This is Dundee's story of those that served in the First World War, and of the people left at home
- Date of enlistment:
- Place of enlistment: Dundee
- Service no: 5861
- Rank: Lance Sergeant
- Regiment/Service: Dorsetshire Regiment
- Unit/Ship: 1st Battalion
- Place of Death: France
- Age at Death:
- Date of Death: 19.10.1914
- Burial Country: France
- Cemetery: Bois-Guillaume Communal Cemetery
- Grave/Mem Ref no: I.A.9.
- Date of Birth:
- Place of Birth: Dundee
- Address: c/o Kinnear, 27 Ogilvie St, Dundee
Helen Dawson, 27 Ogilvie St, Dundee
Henry, born 09.05.1909, Helen, born 05.06.1912 & Esther, born 24.12.1913
More about William Dawson
William Dawson 5861 1st Dorset Regiment
BRAVE DUNDEE SOLDIER SUCCUMBS
TO WOUNDS RECEIVED IN ACTION.
The list of Dundee heroes who have given their lives for their country is being added to almost daily.
Information has been received of the death of Private William Dawson, of the 1st Dorset Regiment, who was a native of Dundee, and who acted as a postman in the city for about two years. About seven years ago Private Dawson was transferred from Dundee to Dunoon, where he served until May of this year, when he received an appointment in Glasgow.
The news was received by Mrs Dawson, who has been residing with her mother at 27 Ogilive Street since the beginning of the war. Mrs Dawson received three communications from a chaplain with the Expeditionary Force. The first note reported that Private Dawson had received wounds while in action, the second held out little hope for his recovery, and the third intimated that he had died at No. 8 General Hospital, Rouen.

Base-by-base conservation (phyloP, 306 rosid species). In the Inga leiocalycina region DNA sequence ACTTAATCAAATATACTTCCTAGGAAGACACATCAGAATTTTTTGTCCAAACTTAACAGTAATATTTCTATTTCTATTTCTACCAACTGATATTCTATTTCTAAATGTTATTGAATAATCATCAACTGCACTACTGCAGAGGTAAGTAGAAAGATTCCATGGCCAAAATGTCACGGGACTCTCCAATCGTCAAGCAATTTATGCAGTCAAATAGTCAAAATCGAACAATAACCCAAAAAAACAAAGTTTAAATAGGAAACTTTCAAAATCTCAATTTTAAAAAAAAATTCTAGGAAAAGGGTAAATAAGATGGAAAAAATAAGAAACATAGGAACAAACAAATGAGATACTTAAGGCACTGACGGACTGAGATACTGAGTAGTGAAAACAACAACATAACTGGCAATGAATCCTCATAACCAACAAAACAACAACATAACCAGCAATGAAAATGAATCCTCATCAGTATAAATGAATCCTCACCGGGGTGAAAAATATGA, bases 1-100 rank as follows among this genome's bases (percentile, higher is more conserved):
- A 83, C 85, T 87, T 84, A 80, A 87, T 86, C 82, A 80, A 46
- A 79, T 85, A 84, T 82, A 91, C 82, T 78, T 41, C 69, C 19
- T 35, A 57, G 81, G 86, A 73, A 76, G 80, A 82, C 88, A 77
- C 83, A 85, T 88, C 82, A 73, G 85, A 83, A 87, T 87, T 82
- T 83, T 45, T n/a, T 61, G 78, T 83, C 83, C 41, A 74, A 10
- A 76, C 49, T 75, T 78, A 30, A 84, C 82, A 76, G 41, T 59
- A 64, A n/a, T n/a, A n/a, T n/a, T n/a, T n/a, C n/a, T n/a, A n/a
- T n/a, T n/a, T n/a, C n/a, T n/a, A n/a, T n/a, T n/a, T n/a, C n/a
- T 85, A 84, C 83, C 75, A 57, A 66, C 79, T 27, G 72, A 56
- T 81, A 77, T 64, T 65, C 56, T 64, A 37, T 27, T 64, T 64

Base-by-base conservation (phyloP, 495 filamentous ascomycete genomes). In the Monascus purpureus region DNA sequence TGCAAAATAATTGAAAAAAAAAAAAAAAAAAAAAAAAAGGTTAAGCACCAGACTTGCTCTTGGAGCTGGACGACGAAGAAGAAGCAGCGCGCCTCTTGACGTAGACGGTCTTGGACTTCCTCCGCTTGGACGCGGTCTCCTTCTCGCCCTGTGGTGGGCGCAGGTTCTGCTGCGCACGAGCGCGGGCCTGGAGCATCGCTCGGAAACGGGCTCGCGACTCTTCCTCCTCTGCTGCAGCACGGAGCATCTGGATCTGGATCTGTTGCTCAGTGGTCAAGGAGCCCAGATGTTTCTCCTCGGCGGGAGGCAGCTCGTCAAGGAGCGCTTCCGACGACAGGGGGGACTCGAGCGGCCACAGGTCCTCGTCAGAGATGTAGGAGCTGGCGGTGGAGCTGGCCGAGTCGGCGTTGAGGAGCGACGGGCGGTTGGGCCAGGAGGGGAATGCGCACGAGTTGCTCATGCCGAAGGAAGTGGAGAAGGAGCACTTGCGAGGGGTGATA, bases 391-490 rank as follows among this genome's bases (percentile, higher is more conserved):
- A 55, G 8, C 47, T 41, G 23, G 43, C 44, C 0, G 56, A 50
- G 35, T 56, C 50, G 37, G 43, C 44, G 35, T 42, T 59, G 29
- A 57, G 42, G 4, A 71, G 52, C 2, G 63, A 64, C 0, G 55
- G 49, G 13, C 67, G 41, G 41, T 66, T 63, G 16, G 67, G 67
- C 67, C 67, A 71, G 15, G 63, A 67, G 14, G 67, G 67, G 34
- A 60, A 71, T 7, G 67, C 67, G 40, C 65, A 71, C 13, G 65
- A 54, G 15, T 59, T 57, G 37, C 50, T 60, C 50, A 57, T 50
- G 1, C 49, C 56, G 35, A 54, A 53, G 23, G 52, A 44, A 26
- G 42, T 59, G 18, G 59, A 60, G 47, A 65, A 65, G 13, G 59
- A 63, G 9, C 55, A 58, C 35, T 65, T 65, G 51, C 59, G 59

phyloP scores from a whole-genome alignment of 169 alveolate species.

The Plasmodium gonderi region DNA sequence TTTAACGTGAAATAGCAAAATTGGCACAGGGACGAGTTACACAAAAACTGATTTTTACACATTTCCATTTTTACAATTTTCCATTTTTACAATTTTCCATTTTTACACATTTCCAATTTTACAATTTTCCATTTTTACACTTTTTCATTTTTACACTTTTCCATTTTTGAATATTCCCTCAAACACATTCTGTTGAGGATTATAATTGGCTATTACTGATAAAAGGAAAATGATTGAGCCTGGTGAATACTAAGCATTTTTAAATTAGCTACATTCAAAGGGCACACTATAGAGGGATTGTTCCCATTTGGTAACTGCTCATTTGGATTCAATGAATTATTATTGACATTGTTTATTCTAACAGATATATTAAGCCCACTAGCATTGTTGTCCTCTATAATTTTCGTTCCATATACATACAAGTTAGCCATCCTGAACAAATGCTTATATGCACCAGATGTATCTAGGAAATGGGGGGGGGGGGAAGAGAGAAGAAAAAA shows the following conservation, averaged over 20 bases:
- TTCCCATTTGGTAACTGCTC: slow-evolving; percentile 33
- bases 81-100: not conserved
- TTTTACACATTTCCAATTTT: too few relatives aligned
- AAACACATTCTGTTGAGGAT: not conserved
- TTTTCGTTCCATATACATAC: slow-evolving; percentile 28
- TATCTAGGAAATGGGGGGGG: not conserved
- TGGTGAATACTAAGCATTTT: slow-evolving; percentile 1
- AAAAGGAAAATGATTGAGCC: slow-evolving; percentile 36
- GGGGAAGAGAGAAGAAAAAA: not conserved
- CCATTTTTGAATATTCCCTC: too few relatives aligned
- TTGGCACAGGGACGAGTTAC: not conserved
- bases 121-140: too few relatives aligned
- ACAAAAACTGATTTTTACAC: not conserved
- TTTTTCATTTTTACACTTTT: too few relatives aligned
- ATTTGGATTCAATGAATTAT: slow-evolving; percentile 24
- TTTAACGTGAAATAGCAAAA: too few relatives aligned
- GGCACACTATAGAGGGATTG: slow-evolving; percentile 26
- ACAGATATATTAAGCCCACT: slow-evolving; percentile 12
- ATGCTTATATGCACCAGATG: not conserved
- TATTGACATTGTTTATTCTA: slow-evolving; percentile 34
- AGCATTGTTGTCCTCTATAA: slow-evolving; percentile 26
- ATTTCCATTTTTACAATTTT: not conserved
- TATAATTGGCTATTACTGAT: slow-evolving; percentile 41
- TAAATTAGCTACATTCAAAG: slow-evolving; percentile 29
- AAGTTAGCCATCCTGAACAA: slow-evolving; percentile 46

In one of the letters the chaplain said of Private Dawson :–“He is a brave fellow, and has tried to keep bright in spite of much discomfort and suffering. He feels greatly for your anxiety, and wishes me to tell you that he is in excellent hands.”
In the last letter intimating Private Dawson’s death the chaplain says :__ “He will be buried in a little cemetery near the hospital, his body being carried to the grave by his comrades, surrounded with a French guard of honour, and the coffin will be covered with the Union Jack__the flag that he died for__and flowers.”
Private Dawson, who was thirty-three years of age, served throughout the whole of the Boer War. He is survived by a widow and three children.
Private George Kinnear, a brother of Mrs Dawson, is serving with the Royal Scots in France. About six weeks ago he was in Aldershot, where he was being attended to for wounds received in the Battle of Mons. He was unable to obtain a few days’ leave, and had to return to the fighting line without getting a glimpse of home. No word has been heard of him since that time.
Dundee Courier 26th October 1914
Additional information and image kindly supplied by Michael Caldwell
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